Doing the pilgrimage to Machu Picchu may push you, will likely help you know yourself better, and will certainly be an amazing experience. Doing the Inca Trail with a well planned itinerary and with an excellent outfitter means you’ll hike away from crowds, that you’ll have charismatic fun guides, and that you’ll do it all in style with great equipment and food.
To hike the Inca Trail you need to have a pre-purchased permit and to go with a sanctioned Inca Trail operator and guide. It is important to note that in recent years buying Inca Trail permits has become more challenging as more stringent regulations have been put in place and as the trek continues to grow more popular. To avoid any issues plan to book your hike 4 months in advance or more, and you should have no issue.
The Inca Trail can be hiked throughout the year, other than in February when it is closed down. Rainy season in the Peruvian Southern Highlands (region that encompasses Cusco, Sacred Valley of the Inca, and Machu Picchu) is primarily between November and March. During this time the trail conditions won’t be as good and you will experience more rain, however there may be fewer hikers and will certainly be less visitors in Peru overall. Follow these links for more info on weather in Peru and the best times to visit Peru. Of course, it is always a good idea to check your local weather network for a weekly weather report while packing for you trip abroad.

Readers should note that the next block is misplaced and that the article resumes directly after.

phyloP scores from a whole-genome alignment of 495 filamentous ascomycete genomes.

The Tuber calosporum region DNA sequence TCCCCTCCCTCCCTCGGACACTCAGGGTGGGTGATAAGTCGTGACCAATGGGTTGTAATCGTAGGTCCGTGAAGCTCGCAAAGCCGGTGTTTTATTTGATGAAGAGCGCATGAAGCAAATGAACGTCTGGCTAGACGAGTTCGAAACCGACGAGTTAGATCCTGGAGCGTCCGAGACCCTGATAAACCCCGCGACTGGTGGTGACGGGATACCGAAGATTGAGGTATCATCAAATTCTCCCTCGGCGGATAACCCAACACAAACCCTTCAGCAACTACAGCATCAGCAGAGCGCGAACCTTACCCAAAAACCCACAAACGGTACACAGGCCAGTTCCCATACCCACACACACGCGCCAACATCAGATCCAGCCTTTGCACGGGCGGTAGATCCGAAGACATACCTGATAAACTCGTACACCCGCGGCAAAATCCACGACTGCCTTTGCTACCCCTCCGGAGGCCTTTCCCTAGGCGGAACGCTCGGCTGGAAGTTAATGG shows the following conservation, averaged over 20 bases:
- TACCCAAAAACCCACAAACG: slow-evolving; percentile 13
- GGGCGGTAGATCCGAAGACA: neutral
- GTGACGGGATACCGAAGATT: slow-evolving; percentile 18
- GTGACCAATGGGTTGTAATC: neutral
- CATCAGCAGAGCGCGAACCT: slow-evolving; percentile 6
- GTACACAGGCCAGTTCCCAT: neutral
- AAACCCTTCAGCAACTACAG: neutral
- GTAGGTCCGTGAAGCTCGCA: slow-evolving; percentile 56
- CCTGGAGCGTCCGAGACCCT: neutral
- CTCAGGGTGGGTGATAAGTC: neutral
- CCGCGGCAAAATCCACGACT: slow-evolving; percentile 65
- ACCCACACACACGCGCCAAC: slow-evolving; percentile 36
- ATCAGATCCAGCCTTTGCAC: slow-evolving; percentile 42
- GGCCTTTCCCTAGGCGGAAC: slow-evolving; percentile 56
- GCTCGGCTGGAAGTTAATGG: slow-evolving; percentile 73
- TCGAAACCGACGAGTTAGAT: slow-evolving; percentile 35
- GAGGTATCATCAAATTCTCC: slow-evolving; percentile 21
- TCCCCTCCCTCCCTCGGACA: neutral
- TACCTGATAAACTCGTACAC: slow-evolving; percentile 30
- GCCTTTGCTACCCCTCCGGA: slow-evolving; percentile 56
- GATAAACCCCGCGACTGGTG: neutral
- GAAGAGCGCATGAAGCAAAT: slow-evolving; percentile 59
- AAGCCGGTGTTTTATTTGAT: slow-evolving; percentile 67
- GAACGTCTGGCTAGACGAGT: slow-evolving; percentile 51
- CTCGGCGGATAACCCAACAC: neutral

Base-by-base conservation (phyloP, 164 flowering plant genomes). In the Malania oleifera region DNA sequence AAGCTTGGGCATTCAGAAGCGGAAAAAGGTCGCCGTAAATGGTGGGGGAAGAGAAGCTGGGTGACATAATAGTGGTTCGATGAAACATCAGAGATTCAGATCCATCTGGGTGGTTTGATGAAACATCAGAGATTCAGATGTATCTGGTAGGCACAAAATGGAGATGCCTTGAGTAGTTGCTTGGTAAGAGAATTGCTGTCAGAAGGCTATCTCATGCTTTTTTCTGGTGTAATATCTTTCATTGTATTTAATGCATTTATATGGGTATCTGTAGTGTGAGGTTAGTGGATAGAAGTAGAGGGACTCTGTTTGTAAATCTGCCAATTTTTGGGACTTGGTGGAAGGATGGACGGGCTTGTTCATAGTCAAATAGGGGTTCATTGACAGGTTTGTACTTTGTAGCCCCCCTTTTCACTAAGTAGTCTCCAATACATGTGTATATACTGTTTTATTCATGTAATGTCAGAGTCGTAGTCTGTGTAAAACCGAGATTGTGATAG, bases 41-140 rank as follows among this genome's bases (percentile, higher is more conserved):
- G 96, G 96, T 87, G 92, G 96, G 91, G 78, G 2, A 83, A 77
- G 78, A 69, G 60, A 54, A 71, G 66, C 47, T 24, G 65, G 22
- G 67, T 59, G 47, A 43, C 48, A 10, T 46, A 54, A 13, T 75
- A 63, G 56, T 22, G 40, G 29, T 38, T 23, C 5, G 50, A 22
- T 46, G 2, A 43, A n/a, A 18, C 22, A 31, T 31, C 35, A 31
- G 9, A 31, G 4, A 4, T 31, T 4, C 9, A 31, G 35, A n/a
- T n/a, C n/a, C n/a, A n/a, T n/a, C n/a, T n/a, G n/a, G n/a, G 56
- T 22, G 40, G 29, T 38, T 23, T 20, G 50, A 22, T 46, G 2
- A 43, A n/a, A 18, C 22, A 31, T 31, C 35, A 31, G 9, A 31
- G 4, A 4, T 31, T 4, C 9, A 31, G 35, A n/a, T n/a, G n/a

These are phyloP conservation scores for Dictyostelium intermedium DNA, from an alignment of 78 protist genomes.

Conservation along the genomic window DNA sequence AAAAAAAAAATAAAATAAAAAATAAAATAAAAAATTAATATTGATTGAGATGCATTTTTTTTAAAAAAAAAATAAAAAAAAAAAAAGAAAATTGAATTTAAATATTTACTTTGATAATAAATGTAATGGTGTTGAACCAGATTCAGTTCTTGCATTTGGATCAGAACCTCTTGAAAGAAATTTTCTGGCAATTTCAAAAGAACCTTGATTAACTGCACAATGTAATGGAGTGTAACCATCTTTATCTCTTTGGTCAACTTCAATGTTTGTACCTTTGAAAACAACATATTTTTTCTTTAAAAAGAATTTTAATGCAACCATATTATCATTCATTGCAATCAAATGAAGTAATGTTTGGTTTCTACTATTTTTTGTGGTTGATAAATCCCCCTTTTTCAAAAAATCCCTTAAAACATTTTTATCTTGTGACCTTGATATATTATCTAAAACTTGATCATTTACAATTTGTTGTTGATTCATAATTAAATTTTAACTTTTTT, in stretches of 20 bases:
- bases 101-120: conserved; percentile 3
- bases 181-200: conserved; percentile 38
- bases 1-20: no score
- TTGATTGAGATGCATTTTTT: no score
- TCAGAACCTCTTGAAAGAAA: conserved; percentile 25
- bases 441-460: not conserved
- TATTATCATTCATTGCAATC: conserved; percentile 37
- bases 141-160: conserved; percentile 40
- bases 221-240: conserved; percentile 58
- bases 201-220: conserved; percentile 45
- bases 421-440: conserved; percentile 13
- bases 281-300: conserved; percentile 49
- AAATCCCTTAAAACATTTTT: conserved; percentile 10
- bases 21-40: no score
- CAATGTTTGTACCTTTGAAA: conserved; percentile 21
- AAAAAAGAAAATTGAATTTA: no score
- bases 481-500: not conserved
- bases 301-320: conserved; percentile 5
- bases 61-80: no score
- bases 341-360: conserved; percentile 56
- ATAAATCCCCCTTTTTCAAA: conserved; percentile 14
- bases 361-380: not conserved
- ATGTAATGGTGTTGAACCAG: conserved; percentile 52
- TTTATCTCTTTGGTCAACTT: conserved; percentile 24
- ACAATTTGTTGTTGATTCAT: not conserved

Choosing an Inca Trail Outfitter
It is very important to carefully examine and evaluate any Inca Trail operator’s itinerary prior to booking so that you get the experience you are looking for. Here are a few tips:
1) Look for an itinerary that doesn’t market a “sunrise over Machu Picchu”
Over 80% of Inca Trail operators plan an itinerary that promises an early morning push to Inti Punko (the Sun Gate) for amazing sunrise views. Machu Picchu is in a cloud forest in the mountains and shadowed by an adjacent peak, so rarely if ever is there said spectacular sunrise. I would even venture to say that this is a widely abused false marketing tactic. Of greater importance than not actually seeing a sunrise, is that with so many trekkers on the same schedule there is a gold rush of sorts that results in a mess of people jockeying for space to get photos from Inti Punko. This should be both a magical and intimately personal arrival following this special pilgrimage, and it is a real shame to arrive amongst this misinformed mass. These trekkers are then visiting the site when they are dog tired, and they are doing so in the morning when the site sees the greatest volume of day visitors.
Avoid all of this by booking an Inca Trail trek that features an itinerary that has you arriving to Inti Punko in the late afternoon or early evening, when not only is the light best for photos but you will likely have your first majestic views of Machu Picchu in solitude. You can then hike down along the side of the site and catch one of the final busses back down to Aguas Calientes (also called Machu Picchu Pueblo these days), get a good night of sleep in a hotel in Aguas Calientes, and return to the site the following day for a full day of well-rested Machu Picchu bliss!
2) Choose an itinerary with a full day visit to Machu Picchu